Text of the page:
Workmates Organize a Skydive for Cancer Charity News, Skydiving Leave a Comment

Two colleagues who have both lost nearest and dearest to deadly cancer have decided to join forces and fight the disease. For this, they are planning a skydive that is aimed to raise as much funds as possible to support the Macmillan Cancer Support organization. Sue Glover, who is 34 years old, and Laura Hulme, 24, have scheduled their jump from an airplane at thousands of feet above ground level despite being absolutely terrified of the upcoming experience.

However, they are not going to allow fear to stand in the way of doing a good deed – raising money for a cancer support charity.

These two young women are both residents of Lowton, a small suburban village in Greater Manchester, U.K. located in the Metropolitan Borough of Wigan. They work together in Leigh, at a local office of Lewis William Residential Lettings. To make their ambitious dream come true, the young women have already set up a crowdfunding page on with a target of 1000 pounds. If they manage to raise this sum of money, they will go for the ultimate leap of faith together – a skydive which is scheduled for Sunday, 3 September 2017.

The British women ordered their jump from Skydive Northwest, in Grange-over-Sands, on the shore of Morecambe Bay. The company has over 40 years of experience and offers different services targeted at experienced skydivers and those new to the sport. One of the options is a charity skydive, where the customer agrees to raise at least 395 pounds in sponsorship. A portion of these funds can be used to cover the cost of the experience.

The company requires a non-refundable deposit of 50 pounds for a booking, plus 180 pounds payment to Skydive Northwest for the jump from the sponsor money (paid directly on the day once the skydiver arrives at the dropzone), and a minimum 165 pound contribution to the chosen charity. This is the sponsorship option. There is an alternative offered by Skydive Northwest, which is the Self Fund method. In this option, the customer only has to make a payment for the skydive from their own budget, and they get to send all the money they raise on top of this to the selected charity organization. This method has no minimum contribution, but the women set their own target at 1000 pounds. This is twice as much as Laura and Sue have raised by a reverse bungee jump in 2013.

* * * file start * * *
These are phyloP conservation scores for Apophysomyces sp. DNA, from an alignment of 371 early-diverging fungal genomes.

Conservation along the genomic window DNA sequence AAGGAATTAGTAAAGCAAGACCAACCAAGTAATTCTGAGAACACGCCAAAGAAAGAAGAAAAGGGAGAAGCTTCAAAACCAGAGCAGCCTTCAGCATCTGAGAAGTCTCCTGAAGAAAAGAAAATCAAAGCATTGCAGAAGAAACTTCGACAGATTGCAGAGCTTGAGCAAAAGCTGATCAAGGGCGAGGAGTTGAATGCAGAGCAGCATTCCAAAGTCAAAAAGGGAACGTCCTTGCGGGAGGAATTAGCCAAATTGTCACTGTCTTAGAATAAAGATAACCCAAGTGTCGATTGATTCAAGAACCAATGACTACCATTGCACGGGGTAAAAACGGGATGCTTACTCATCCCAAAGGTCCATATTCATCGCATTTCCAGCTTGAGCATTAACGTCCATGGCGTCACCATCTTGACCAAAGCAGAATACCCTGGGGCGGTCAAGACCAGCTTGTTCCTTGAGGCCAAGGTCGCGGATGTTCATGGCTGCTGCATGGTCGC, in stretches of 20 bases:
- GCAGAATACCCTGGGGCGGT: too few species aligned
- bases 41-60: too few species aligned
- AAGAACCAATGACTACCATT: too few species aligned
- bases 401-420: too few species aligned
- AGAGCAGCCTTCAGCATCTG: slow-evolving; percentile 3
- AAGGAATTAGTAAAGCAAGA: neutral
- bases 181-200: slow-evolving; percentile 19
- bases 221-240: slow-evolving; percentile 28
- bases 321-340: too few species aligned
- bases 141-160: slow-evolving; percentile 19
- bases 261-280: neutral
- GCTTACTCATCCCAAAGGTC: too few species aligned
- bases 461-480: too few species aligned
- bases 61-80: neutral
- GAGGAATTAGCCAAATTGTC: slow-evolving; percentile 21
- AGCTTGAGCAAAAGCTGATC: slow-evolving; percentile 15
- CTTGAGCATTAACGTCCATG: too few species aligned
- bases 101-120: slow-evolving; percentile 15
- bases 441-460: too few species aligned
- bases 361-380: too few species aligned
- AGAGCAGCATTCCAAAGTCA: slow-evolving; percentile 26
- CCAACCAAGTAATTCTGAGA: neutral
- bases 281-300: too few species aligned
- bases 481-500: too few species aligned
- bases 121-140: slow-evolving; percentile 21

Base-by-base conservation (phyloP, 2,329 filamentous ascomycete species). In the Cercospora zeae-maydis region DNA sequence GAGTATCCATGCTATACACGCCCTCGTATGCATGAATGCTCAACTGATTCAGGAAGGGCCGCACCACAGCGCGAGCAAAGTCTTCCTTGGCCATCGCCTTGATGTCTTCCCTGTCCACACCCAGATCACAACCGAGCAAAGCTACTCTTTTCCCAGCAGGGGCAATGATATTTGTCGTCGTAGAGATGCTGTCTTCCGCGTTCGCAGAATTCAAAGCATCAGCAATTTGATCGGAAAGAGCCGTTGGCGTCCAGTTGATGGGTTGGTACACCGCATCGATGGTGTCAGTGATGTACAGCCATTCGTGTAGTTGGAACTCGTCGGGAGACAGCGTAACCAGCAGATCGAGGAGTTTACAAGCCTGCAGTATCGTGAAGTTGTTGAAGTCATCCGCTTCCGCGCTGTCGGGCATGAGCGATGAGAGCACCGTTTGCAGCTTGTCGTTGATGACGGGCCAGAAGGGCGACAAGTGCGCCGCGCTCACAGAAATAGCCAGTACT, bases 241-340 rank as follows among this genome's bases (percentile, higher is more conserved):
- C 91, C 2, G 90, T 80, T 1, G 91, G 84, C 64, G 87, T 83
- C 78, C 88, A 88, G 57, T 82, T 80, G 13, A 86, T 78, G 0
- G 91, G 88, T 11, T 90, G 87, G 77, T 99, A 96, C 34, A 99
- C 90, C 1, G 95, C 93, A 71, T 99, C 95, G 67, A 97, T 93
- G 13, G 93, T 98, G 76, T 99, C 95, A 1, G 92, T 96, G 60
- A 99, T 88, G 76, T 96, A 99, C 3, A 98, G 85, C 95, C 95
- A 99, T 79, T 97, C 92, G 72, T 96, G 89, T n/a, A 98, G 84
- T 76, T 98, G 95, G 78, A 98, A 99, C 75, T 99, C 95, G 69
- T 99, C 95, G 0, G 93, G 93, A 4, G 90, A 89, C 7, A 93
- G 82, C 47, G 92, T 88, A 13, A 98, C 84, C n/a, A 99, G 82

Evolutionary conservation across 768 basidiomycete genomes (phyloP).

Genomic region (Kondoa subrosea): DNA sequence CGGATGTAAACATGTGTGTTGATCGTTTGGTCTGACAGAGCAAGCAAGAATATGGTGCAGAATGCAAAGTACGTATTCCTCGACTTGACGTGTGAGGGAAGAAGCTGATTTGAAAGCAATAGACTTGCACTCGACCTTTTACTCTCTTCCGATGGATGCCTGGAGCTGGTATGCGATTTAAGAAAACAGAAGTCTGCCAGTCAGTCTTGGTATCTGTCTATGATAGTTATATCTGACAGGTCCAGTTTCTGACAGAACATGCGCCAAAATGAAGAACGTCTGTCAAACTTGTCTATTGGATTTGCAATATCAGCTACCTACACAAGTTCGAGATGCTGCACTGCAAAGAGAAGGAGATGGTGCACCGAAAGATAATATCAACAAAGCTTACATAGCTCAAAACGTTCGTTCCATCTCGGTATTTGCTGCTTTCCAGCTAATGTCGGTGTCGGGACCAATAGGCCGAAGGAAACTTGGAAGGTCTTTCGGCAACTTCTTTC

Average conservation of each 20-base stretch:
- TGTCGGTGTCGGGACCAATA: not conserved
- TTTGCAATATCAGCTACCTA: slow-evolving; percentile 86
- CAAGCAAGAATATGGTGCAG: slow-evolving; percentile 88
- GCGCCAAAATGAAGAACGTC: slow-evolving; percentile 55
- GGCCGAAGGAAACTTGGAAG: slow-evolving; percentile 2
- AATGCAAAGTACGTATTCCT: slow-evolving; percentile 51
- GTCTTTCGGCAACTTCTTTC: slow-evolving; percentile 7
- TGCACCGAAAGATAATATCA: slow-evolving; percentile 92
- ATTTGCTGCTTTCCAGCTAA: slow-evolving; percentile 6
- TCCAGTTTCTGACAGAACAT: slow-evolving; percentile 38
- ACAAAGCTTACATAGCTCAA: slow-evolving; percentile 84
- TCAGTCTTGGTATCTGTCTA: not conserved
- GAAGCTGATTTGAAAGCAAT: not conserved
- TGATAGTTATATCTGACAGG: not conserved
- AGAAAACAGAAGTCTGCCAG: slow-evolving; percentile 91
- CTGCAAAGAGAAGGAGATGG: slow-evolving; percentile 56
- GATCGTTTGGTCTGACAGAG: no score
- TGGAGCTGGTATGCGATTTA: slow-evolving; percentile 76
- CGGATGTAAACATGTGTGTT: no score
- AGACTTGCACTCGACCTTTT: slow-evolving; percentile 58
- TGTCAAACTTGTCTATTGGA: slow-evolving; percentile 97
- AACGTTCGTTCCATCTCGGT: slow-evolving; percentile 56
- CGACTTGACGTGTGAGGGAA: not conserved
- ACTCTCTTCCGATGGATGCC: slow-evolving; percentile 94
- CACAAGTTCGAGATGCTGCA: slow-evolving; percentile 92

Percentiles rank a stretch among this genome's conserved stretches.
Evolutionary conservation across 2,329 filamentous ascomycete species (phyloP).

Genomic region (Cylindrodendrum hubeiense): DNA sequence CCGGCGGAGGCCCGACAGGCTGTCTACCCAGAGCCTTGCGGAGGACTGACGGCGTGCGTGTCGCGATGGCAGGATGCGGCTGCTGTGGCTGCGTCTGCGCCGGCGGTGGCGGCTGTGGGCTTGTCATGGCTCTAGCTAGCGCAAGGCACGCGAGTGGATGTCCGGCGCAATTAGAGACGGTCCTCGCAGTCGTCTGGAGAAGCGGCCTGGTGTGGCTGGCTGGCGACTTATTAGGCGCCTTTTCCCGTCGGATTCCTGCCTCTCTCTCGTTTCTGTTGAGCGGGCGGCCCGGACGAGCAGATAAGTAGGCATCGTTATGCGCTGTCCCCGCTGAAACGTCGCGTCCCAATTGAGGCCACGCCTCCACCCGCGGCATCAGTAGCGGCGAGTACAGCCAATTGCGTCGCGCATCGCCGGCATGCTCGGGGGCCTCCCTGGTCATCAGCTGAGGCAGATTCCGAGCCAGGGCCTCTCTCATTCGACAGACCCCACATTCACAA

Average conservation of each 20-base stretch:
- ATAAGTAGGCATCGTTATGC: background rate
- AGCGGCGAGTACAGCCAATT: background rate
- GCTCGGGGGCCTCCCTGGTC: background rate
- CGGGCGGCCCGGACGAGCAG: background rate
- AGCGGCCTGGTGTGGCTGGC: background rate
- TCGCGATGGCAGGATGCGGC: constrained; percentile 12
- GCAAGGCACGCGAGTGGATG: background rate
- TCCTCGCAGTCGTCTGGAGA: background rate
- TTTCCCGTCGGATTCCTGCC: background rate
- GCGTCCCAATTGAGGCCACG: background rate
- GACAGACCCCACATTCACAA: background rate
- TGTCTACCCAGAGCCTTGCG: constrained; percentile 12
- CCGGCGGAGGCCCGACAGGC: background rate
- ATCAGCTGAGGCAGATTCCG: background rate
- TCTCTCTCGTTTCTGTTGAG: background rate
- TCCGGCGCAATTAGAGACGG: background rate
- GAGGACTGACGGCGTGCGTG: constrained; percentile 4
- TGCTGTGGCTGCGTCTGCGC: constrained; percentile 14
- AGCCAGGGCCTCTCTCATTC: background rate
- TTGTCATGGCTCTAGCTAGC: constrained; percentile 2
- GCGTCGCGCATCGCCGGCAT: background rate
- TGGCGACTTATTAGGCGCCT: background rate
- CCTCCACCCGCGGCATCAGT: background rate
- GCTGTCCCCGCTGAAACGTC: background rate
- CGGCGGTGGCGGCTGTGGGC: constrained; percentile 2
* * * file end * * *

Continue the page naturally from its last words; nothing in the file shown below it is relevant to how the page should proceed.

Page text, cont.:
They used the money from that daredevil challenge to help The Christie NHS Foundation Trust.

Sue Glover, who is a mother of a one-year-old daughter Ellen, admitted that the idea of skydiving seems terrifying to her, but she said it was a mutual decision she made with Laura that this time around. They wanted to go for something more challenging than the reverse bungee jump for such an important cause. She added that an extreme challenge like that might contribute to raising a larger amount for Macmillan Cancer Support. She and her colleague were not swayed one bit by other people, such as the landlords and tenants they deal with at work who said that they thought the women were crazy to go for such an experience.

While the idea of it terrified many, they still supported the young ladies’ crowdfunding project.

There were other opinions in favor of this bold decision, too. For example, Sue’s dad acknowledge that the women were extremely brave to sign up for a skydive and he thought it was an excellent way to raise money for charity. Laura’s mother, however, was not as supportive. She said her daughter must be a nutter if she was really going for a skydive. Ms. Hulme, a Lowton Church of England High School pupil, did not think she would ever try that extreme sport either. Still, she is quite excited about the idea and she says her customers at Lewis William Residential Lettings have supported the crowdfunding project quite a bit.

The two women both have experienced losing someone to cancer.

Sue’s mom died after a brief battle with this disease found in her lungs back in 2012. In Laura’s family, her grandfathers on both the mother’s and father’s side, Charles and Frank, died from oesophageal cancer in 2004 and 1997 respectively. Ms. Hulme was too young to remember how the first granddad dealt with the disease, but she is still very grateful for the comprehensive care provided to the second one by home service nurses. The staff of Macmillan Cancer Support has been quite attentive not only to the patient, but also to the family suffering the loss, especially to Laura’s grandmother, the wife of the deceased.

These experiences were major factors in the women’s brave decision to skydive for this cancer charity.

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